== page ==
The objective of Venning ECO-Life was to transform the most disadvantage district in Kortrijk into the most sustainable, not just focusing on energy performance, ecology and CO2 neutrality, but also on a turning Venning into a pleasant place to live, stripping it of its social stigma. We wanted to use this project to show that extensive sustainability in construction is also feasible in the social housing sector, and not just for the environmentally-aware and wealthy middle class. Discussing issues such as energy consumption and ecological lifestyles with residents is a far cry from the traditional operating methods in the social sector, and it was a refreshing experience for all parties involved. This social engagement is a great opportunity to address healthy living and living together in a neighbourhood. As a result, the residents and even the designers underwent a transformation along with the district. Thanks to the European programme ECO-Life, it was possible to implement this project in collaboration with a range of partners, and to also pay sufficient attention to research and monitoring, both at universities and with the residents themselves, while keeping an eye on the local policies in the participating countries.
The neighbourhood of Venning was built in 1960 in a low-lying area beside of the canal. With its 163 residences, this district looked like a garden city, but this pleasant surface hid the fact that many of the little homes offered less than 30 m2 of living space and were barely habitable. Under-investment for over led to homes falling into disrepair, low standards, neighbourly disputes and vandalism. Interviews with the residents, many of whom were quite senior and were often the original tenants revealed a lot of enthusiasm for a thorough neighbourhood upgrade with 90 per cent pledging to
return after renovation, even if this meant moving out for 2 years. A building team was put together and asked to shape the strategy. The team partners successfully submitted an application to the EU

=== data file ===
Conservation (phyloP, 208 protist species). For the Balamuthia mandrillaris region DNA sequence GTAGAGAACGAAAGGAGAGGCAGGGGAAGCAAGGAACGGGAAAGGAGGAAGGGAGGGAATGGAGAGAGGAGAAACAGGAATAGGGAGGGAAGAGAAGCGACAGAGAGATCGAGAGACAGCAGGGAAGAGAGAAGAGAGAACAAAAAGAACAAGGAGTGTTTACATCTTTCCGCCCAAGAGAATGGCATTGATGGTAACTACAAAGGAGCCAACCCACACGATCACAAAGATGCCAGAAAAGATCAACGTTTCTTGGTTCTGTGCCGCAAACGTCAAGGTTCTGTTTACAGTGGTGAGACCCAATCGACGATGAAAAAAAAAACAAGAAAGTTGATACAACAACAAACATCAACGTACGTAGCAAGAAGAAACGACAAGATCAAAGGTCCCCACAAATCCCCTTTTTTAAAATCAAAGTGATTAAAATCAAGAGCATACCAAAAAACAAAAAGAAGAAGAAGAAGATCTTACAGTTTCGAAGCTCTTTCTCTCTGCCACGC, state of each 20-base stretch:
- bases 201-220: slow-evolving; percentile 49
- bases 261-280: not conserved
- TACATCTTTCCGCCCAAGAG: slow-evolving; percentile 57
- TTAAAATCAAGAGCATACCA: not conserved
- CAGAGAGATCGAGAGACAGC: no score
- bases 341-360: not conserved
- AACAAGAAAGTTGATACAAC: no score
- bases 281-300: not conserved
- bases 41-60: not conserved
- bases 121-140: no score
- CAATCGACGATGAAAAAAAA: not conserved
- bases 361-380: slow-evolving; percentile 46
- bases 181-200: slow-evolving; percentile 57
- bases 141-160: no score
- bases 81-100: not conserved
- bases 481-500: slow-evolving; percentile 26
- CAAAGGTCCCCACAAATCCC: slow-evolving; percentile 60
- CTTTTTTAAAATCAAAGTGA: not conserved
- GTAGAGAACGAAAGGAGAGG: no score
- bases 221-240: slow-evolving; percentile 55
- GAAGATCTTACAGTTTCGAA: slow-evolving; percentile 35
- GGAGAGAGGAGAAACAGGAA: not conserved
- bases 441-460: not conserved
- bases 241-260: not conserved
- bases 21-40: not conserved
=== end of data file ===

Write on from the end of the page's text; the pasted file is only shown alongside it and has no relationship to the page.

Concerto programme to secure vital additional finances to add to the limited funds at the disposal of the Flanders social housing programme. The project was called ECO-Life.
▶ Large, general meetings and small informal workshops with tenants;
▶ Development team and a local and international Coordination board, local and international;
▶ International meetings: ‘Training the trainers’ and others;
▶ The ‘Commons’ platform;
▶ University research and PhD on energy monitoring inVenning;
▶ An online tool to track energy consumption in two or more comparable apartments with the same number of inhabitants. Tenants can learn about their energy behaviour by comparing and competing with their neighbours.
▶ Coordination and guidance of the planners in the other districts
▶ Demonstration and discussion with other social housing companies in Flanders, Belgium and France.
▶ Communication and dissemination, interviews, reports
The approach (and results) followed in the neighbourhood is shared with the different design and engineering offices engaged for renewal of the other districts being managed by the housing provider Goedkope Woning. Technical, financial and social aspects are considered in parallel. The ECO-Life partners have a new role as supervisors and promoters of the approach for the entire stock. The social impact of the project in the neighbourhood is also monitored. This involves mapping the changed opportunities resulting from the sustainability-centred approach, making
adjustments where necessary and tracking developments.
This was not an element included in the EU program. A socalled ‘COMMONS’ platform was set up to creatively capture and capitalise on all the initiatives that in combination create ecological neighbourhoods. These initiatives are mainly focused on promoting good neighbourhood relations among residents of all ages and cultures. The platform brings together a diverse range of partners, building on experience and input from across the public and private sectors.
The emphasis is shifted from the notion of building costs for the owner to living costs for the tenants. Living costs include the effects of low standards: not only the energy and water
costs, but also the bill for the doctor and the pharmacy. The living cost decreases as a result of the project because of the lower energy bill and the healthy environment, including contribution to the maintenance of the community garden.
✚ Complex project addressing vulnerable people and the elderly
✚ Courageous investment in a very deprived neighbourhood
✚ Decreasing living costs for the local population
✚ Demonstrated positive environmental impact, especially in terms of energy savings
✚ Collective garden as a meeting place